The standard by which a court must judge a Rule 12(b)(2) motion differs from that governing analysis of a Rule 12(b)(6) motion. Time Share Vacation Club v. Atlantic Resorts, Ltd., 735 F.2d 61, 66 n.9 (3d Cir. 1984) ("Time Share Vacation Club"); Savin Corp. v. Heritage Copy Prod., Inc., 661 F. Supp. 463, 466 (M.D. Pa. 1987)("Savin"). While a Rule 12(b)(6) motion requires a court to accept the allegations of the non-moving party as true, a Rule 12(b)(2) motion "requires resolution of factual issues outside the pleadings, i.e., whether in personam jurisdiction actually lies." Time Share Vacation Club, 735 F.2d at 66 n.9.

 Id.

 The United States Supreme Court and the Pennsylvania Supreme Court have recognized that "the analysis of whether a state may exercise jurisdiction over a non-resident individual must be tested against both statutory and constitutional standards." Kenny v. Alexson Equip. Co., 495 Pa. 107, 432 A.2d 974, 980 (Pa. 1981) (citing McGee v. International Life Ins. Co., 355 U.S. 220, 2 L. Ed. 2d 223, 78 S. Ct. 199 (1957)). Under Pennsylvania law, however, a court may exercise personal jurisdiction to the fullest extent allowed by the United States Constitution. 42 Pa. Cons. Stat. Ann. §§ 5308, 5322(b). Thus, in Pennsylvania the statutory assessment of jurisdiction collapses into the constitutional one.

 Due process requires that the defendant have "minimum contacts" with the forum state such that maintenance of the action does not offend "traditional notions of fair play and substantial justice." International Shoe Co. v. Washington, 326 U.S. 310, 316, 90 L. Ed. 95, 66 S. Ct. 154 (1945).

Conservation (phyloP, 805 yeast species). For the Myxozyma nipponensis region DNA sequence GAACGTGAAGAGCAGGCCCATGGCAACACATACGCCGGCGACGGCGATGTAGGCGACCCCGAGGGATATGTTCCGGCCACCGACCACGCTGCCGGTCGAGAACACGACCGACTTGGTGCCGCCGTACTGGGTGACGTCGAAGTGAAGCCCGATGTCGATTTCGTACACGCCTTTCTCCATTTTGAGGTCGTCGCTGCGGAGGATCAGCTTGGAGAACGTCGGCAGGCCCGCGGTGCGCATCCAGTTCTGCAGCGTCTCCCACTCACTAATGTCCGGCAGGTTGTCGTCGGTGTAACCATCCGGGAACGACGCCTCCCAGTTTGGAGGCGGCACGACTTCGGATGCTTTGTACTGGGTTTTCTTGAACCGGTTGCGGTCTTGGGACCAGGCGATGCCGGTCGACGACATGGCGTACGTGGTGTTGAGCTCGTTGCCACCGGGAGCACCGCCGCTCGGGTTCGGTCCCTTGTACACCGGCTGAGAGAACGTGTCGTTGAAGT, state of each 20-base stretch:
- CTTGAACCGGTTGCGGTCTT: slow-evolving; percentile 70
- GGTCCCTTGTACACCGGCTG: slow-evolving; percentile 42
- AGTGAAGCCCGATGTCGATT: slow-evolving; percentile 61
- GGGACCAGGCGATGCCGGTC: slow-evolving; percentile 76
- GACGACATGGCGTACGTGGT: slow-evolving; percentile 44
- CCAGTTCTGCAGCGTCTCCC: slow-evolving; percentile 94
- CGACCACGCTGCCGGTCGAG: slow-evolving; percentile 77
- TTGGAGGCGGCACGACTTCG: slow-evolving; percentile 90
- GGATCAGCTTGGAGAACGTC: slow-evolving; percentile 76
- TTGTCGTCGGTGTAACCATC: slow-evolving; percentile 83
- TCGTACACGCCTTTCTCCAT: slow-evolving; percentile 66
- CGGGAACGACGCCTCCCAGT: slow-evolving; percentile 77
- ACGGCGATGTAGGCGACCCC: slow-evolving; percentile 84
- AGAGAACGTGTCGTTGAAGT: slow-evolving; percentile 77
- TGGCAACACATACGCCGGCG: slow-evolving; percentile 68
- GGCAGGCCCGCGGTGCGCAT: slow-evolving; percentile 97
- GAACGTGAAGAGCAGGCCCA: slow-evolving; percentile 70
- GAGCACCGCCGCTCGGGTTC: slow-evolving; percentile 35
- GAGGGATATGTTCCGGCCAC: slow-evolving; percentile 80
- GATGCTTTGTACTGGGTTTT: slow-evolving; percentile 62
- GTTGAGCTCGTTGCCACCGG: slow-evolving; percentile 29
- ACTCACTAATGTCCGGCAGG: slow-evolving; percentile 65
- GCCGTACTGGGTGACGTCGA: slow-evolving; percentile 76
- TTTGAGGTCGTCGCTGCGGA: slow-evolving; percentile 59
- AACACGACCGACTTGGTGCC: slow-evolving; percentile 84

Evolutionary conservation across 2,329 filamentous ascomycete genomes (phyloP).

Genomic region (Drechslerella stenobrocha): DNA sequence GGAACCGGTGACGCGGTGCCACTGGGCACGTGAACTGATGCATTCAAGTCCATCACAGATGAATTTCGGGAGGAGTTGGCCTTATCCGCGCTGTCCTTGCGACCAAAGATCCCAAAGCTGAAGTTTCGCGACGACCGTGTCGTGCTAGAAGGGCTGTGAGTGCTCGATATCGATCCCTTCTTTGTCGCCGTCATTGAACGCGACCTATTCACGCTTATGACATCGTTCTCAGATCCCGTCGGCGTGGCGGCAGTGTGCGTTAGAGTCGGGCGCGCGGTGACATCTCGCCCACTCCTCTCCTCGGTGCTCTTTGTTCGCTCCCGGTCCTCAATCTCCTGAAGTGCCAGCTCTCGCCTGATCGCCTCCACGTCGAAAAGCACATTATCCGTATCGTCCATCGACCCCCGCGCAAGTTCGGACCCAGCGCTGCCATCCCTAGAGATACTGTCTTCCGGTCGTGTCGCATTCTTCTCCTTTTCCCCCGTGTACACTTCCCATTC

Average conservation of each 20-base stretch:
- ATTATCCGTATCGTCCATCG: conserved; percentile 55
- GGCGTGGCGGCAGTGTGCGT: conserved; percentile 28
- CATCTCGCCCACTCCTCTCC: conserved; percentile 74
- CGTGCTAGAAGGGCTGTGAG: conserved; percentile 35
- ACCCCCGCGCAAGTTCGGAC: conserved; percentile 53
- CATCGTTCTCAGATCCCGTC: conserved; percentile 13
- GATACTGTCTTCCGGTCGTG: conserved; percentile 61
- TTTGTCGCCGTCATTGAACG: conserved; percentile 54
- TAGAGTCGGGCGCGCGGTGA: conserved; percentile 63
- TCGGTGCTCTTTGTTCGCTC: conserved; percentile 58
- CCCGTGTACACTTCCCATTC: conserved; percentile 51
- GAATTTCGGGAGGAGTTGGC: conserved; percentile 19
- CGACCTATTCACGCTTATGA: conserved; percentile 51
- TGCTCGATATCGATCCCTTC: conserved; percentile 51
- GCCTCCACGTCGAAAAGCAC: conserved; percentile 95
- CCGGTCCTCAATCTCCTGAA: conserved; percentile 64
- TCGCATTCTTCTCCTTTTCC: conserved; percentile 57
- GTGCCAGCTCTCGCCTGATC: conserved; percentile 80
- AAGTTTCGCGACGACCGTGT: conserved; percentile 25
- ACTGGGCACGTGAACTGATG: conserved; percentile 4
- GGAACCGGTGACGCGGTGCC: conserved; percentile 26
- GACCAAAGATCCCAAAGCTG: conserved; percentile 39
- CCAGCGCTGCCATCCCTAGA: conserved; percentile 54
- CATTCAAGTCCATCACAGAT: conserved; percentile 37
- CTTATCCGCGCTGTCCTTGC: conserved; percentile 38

The due process clause of the Fourteenth Amendment limits the power of a state to exert personal jurisdiction over a nonresident defendant. The constitutional touchstone of the determination whether an exercise of personal jurisdiction comports with due process remains whether the defendant purposefully established 'minimum contacts' in the forum state.

 Asahi Metal Indus. Co., Ltd. v. Superior Court, 480 U.S. 102, 108-109, 94 L. Ed. 2d 92, 107 S. Ct. 1026 (1987) (quotations omitted) (plurality opinion). In order to satisfy the minimum contacts requirement, the court must be able to point to "some act by which the defendant purposefully avails itself of the privilege of conducting activities within the forum state, thus invoking the benefits and protections of its law." Burger King Corp. v. Rudzewicz, 471 U.S. 462, 475, 85 L. Ed. 2d 528, 105 S. Ct. 2174 (1985).

 There are two distinct bases for finding that a defendant is subject to personal jurisdiction.

 If the plaintiff's cause of action arises out of a defendant's forum-related activities, that defendant may be subject to the state's jurisdiction under 'specific jurisdiction' so long as jurisdiction is authorized by a 'longarm' statute and the defendant has sufficient minimum contacts with the state as defined by International Shoe Co. v. Washington, 326 U.S. 310, 90 L. Ed. 95, 66 S. Ct. 154 (1945). See Reliance Steel Prods. Co. v. Watson, Ess, Marshall & Enggas, 675 F.2d 587, 588 (3d Cir. 1982). If the claim is connected to a defendant's non-forum related activities, a defendant may be subject to the 'general' jurisdiction of the court so long as it has 'continuous and substantial' attachments with the forum state.

 Allied Leather, 785 F. Supp. at 497. See Helicopteros Nacionales de Colombia, S.A. v. Hall, 466 U.S. 408, 414, 80 L. Ed. 2d 404, 104 S. Ct. 1868 (1984).

 In this case, Plaintiffs have not specified whether they seek specific or general jurisdiction over Defendant MEI. Instead, Plaintiffs have made a blanket assertion that jurisdiction with respect to MEI is proper based on the contacts of MEI and its subsidiaries with the forum. Those alleged contacts are:

 1) MECA has maintained a registered office in Philadelphia, Pennsylvania since 1969 and continues to do so. ...